French-US collaborative quartet performing improvised and composed music.
Andrea Parkins – electric accordion, laptop electronics, amplified objects
Hans Tammen – endangered guitar, analog modular synth
Edward Perraud – percussion, electronics
Didier Petit – cello, voice
The project is IRIS – a French-US collaborative quartet. IRIS is a new ensemble that recently received a grant for touring from the French American Cultural Exchange. The group performs pieces composed and improvised by Andrea Parkins (on el. accordion & laptop electronics), Hans on guitar and electronics, as well as French musicians Didier Petit on cello and Edward Perraud on drums, percussion and analog electronics. IRIS will be touring in the US immediately following a recording date and concert tour in France, which will include a performance at Radio France.
Hans Tammen uses Earle Brown’s open form composition idea as a starting point to create a large multi-movement piece, thoroughly composed and purely improvised at the same time. He gets his thrill out of exploring the world of sounds, and by superimposing or phasing of multiple rhythms. His new work ANAGENESIS draws from a single repertoire of around 100 pre-conceived musical units. The conductor uses the orchestra as an instrument, while each performer shapes the music through virtuosic improvisation and the individual stylization of musical performance. “Everything about Third Eye Orchestra… indicates mastery and control” (Howard Mandel / CD Liner Notes).
With: Mari Kimura (vio), Jason Hwang (vio), Stephanie Griffin (vla), Tomas Ullrich (cel), Marty Ehrlich (bcl, as, fl), Briggan Krauss (as, bari), Herb Robertson (trpt), Robert Dick (fl, cbfl), Dafna Naphtali (voice, live sound processing), Denman Maroney (p/kb), Ursel Schlicht (p/kb), Stomu Takeishi (b), Satoshi Takeishi (perc), David Simons (theremin/gongs), Hans Tammen (composer, live arrangement, concept).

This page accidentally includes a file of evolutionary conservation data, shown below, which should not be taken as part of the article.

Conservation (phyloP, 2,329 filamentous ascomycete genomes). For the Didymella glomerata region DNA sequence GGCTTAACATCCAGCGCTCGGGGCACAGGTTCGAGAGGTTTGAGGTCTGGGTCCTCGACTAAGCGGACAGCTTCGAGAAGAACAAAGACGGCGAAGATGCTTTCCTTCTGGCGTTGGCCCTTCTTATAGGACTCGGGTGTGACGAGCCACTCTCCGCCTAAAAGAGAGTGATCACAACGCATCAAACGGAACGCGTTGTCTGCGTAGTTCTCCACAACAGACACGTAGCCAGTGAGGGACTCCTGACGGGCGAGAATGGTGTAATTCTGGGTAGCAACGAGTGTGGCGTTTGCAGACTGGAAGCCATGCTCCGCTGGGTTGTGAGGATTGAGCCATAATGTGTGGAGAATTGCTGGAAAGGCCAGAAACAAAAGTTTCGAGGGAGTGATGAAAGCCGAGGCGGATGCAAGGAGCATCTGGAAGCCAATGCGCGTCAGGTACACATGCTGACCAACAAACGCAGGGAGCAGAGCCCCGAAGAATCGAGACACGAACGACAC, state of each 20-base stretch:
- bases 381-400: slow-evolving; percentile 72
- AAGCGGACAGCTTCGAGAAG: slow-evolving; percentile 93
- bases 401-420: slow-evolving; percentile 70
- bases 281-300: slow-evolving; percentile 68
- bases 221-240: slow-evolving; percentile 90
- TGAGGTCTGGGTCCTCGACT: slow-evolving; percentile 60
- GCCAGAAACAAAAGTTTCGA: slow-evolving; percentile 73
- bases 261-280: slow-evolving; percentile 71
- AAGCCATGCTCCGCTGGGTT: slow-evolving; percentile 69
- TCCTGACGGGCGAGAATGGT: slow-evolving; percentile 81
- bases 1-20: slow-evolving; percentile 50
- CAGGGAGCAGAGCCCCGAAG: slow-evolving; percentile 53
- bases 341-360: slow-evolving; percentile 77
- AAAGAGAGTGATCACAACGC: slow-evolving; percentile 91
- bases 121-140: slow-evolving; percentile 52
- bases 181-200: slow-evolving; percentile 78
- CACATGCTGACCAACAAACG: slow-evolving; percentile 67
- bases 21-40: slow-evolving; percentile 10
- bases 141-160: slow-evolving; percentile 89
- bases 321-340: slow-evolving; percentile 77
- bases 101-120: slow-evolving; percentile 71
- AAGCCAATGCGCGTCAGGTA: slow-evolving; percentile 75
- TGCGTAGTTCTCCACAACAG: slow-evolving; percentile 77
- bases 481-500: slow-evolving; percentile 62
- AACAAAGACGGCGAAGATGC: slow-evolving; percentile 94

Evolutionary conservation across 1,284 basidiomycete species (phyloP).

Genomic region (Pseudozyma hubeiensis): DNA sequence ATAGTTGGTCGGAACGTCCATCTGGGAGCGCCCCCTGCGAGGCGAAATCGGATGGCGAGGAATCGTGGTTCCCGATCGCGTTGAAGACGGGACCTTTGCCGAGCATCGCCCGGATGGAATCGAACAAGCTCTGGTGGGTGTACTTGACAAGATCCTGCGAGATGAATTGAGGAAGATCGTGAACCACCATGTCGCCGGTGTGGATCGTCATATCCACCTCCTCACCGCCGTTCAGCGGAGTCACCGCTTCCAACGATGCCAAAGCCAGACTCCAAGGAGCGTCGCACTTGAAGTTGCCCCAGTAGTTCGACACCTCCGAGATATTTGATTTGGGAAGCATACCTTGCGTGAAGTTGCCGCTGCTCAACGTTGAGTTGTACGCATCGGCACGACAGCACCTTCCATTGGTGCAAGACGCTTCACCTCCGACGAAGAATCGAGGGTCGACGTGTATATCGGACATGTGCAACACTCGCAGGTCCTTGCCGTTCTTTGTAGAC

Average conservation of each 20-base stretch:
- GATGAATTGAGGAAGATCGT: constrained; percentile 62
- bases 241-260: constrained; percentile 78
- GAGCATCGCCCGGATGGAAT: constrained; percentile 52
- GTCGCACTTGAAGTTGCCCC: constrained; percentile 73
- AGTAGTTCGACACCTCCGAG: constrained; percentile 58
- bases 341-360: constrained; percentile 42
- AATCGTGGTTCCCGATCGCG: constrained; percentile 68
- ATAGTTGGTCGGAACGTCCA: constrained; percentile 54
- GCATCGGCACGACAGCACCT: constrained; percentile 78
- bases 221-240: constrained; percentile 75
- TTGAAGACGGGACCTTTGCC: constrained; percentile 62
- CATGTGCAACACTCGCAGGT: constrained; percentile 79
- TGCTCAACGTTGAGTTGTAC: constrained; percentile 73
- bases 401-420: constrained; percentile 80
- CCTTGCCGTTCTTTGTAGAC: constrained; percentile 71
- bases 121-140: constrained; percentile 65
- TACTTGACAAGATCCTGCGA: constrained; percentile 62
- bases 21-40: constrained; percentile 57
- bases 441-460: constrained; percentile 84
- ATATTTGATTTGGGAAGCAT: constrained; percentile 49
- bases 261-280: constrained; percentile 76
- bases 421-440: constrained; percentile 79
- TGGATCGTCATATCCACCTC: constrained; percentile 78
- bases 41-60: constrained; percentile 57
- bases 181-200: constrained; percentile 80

“I have felt that the conditions of spontaneity and mobility of elements which I have been working with create a more urgent and intense “communication” throughout the entire process, from composing to the final realization of a work, I prefer that each “final form,” which each performance necessarily produces, be a collaborative adventure, and that the work and its conditions of human involvement remain a ‘living’ potential of engagement.” (Earle Brown)
Hans Tammen creates music that has been described as an alien world of bizarre textures and a journey through the land of unending sonic operations. He is mostly known for his “Endangered Guitar” work, for which he received a Fellowship from the New York Foundation of the Arts (NYFA) in the category Digital/Electronic Arts this year. His Third Eye Orchestra concept was first presented in 2004 on Canada’s Sound Symposium Festival, with a take on Miles Davis’ Bitches Brew period. The 2005 “Jazz on the Volga” Festival in Yaroslavl, Russia saw the premiere of his first original work, and further works for various ensembles were presented in Bulgaria, Mexico and Germany; and in New York at Roulette, Brecht Forum and as art of Manhattan New Music’s New Composers series. The 2006 Roulette performance was released as “Antecedent/Consequent” on Innova, the label of the American Composers Forum. All About Jazz called the music “nothing short of breathtaking”, and “a masterpiece of musical evocation”.
Further information, reviews and audio examples at http://www.tammen.org/ens_teo.html
A live interactive performance for kids.
Featuring; Steve Horowitz ; Bass/Conductor, Dafna Naphtali; VOX/Conductor/Sampler
Michael Evans; Percussion & Theremin, Hans Tammen; Guitar
Designed for kids 5-99, Gloorf is an interactive kids show introducing the kids to all kinds of wacky and historical concepts in new music, sound art and digital performance. Gloorf!, invites children of all ages to participate as we make music out of kitchen appliances, electronic instruments, Theremin, samplers and voice processing, animal sound, electronic toys and various body parts and other surprises.
Gloorf! Also seeks to express universal musical ideas in a fun & interactive way. Style, form, the role of the conductor and the performer are all examined in a fun & engaging way.